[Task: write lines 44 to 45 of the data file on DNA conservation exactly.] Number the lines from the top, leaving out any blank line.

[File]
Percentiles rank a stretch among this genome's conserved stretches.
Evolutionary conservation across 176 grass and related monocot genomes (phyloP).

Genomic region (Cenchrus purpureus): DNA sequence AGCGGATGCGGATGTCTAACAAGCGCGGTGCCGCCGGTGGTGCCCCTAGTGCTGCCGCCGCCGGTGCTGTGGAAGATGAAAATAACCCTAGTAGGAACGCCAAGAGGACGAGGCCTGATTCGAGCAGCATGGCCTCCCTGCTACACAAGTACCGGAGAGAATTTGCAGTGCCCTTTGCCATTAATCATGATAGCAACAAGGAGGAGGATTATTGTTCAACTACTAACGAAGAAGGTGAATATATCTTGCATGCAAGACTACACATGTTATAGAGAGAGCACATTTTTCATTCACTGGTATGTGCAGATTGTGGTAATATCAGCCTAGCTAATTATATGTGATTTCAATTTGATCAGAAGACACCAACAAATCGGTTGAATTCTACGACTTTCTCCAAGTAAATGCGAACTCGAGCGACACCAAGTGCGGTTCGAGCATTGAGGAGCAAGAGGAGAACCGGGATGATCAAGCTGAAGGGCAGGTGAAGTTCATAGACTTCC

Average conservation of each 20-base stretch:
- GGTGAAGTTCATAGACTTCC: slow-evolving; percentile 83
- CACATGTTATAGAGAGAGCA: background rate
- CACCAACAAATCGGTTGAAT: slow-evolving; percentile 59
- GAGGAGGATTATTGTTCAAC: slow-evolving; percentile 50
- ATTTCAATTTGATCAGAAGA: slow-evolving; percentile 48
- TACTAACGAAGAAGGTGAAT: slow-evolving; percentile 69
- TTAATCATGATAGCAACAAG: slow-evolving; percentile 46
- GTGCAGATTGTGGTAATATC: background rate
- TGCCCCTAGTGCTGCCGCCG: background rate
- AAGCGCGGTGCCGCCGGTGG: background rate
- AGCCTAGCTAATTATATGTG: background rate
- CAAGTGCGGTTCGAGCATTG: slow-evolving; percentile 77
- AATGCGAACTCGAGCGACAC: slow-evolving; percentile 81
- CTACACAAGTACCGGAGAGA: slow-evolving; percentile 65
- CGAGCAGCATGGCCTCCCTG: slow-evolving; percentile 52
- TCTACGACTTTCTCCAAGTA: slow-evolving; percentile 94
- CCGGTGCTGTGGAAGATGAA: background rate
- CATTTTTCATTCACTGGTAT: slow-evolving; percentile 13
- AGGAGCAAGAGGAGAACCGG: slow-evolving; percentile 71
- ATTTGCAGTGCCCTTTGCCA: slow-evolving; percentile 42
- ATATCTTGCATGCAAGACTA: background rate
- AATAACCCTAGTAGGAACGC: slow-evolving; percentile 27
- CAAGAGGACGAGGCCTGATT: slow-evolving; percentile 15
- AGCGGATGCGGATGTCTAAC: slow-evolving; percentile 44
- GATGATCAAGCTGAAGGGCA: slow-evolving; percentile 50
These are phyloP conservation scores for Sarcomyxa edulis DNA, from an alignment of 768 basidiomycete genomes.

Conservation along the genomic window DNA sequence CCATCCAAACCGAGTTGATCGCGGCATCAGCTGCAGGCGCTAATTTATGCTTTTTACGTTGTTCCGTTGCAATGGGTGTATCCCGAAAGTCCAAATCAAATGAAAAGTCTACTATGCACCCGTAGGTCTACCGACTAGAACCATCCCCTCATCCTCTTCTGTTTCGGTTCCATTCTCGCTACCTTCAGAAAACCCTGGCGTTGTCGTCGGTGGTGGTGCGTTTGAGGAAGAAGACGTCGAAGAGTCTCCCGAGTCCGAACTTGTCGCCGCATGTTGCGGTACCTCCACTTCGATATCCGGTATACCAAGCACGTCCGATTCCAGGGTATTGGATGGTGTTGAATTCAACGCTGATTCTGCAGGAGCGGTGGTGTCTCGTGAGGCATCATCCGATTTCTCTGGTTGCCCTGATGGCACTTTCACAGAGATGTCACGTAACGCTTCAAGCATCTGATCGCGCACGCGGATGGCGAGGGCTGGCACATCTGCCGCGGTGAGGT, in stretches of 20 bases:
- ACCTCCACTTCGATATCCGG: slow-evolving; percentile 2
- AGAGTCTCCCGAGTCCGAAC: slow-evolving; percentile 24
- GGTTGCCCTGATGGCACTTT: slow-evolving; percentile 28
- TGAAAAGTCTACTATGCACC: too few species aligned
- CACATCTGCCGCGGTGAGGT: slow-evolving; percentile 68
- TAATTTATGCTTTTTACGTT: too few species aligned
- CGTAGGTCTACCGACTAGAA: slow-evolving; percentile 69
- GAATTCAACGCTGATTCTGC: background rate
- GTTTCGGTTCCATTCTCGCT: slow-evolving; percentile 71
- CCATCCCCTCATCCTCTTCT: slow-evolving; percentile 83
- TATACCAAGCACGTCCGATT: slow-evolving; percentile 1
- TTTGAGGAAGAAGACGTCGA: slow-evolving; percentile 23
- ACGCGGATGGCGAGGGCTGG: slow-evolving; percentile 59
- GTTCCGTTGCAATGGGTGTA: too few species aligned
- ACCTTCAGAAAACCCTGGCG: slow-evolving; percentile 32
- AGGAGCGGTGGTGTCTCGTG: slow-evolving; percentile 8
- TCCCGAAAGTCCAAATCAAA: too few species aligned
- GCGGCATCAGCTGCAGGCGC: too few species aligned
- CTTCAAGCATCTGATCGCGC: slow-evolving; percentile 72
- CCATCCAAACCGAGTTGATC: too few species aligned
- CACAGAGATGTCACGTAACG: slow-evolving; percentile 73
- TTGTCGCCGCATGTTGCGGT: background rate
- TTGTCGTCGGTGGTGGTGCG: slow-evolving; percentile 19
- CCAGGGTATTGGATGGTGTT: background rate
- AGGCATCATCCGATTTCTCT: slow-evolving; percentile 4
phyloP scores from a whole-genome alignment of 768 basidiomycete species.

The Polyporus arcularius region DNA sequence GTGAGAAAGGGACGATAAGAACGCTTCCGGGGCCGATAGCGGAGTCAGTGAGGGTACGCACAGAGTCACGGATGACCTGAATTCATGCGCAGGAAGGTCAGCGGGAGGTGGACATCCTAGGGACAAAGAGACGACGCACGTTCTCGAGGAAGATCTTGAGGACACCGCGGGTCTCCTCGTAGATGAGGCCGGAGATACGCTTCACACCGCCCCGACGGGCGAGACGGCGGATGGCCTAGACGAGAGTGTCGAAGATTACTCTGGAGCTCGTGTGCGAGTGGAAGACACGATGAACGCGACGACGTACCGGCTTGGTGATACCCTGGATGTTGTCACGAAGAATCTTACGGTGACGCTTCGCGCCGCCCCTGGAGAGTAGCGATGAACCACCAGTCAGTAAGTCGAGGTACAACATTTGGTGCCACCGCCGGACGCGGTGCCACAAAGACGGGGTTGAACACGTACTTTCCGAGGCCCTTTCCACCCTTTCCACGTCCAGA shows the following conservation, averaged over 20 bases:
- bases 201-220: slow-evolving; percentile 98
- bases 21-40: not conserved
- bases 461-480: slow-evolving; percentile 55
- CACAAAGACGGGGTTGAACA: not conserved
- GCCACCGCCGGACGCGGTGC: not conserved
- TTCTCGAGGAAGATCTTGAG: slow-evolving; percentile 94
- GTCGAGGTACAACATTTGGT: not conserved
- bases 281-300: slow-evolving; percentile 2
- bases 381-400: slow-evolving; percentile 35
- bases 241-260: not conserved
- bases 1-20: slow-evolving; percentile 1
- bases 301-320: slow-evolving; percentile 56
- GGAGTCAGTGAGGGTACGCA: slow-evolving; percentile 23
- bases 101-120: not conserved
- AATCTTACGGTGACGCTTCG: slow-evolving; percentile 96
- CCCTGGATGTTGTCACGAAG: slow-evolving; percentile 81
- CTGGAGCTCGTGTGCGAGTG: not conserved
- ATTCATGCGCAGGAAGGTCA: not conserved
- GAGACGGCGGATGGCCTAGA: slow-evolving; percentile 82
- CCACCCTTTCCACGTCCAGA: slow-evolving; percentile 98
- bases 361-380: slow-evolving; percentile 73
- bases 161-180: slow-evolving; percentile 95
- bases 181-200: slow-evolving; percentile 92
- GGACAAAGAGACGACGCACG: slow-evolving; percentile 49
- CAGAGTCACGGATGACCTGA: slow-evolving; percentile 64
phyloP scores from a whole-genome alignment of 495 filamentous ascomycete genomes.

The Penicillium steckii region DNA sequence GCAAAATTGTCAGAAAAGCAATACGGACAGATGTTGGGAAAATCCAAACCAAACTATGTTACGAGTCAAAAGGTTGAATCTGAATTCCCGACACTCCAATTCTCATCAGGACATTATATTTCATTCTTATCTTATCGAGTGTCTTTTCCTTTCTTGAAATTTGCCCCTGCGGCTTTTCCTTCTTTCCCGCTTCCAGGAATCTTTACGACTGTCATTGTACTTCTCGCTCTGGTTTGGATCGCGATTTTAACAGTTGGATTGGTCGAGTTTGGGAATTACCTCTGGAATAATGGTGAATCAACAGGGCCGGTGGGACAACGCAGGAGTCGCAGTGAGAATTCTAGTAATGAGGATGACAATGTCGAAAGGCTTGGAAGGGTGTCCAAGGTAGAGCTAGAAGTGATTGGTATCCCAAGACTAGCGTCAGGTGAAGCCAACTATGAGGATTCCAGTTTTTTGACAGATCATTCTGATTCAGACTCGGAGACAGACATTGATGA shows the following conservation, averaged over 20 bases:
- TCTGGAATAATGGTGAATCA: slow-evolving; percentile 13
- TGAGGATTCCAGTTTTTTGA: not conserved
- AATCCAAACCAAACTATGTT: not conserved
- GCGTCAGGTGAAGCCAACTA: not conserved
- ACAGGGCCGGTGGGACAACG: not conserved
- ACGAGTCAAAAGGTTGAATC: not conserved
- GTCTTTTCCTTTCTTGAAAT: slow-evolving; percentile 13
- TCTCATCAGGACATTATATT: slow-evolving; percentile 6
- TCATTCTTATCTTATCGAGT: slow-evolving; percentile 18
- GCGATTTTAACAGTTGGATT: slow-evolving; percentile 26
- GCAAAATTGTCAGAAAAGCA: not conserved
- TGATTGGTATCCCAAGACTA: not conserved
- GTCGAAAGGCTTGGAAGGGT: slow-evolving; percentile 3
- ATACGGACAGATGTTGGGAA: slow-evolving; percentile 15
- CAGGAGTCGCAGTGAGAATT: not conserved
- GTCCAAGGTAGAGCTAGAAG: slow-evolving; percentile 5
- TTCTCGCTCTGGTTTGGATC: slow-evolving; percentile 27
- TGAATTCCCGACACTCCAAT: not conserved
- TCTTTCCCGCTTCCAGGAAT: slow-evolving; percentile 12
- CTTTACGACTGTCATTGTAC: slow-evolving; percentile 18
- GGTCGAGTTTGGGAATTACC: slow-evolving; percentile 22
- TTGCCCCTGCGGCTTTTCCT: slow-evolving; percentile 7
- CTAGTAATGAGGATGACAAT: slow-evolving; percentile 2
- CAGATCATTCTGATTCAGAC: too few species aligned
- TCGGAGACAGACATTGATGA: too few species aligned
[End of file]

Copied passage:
- ACGCGGATGGCGAGGGCTGG: slow-evolving; percentile 59
- GTTCCGTTGCAATGGGTGTA: too few species aligned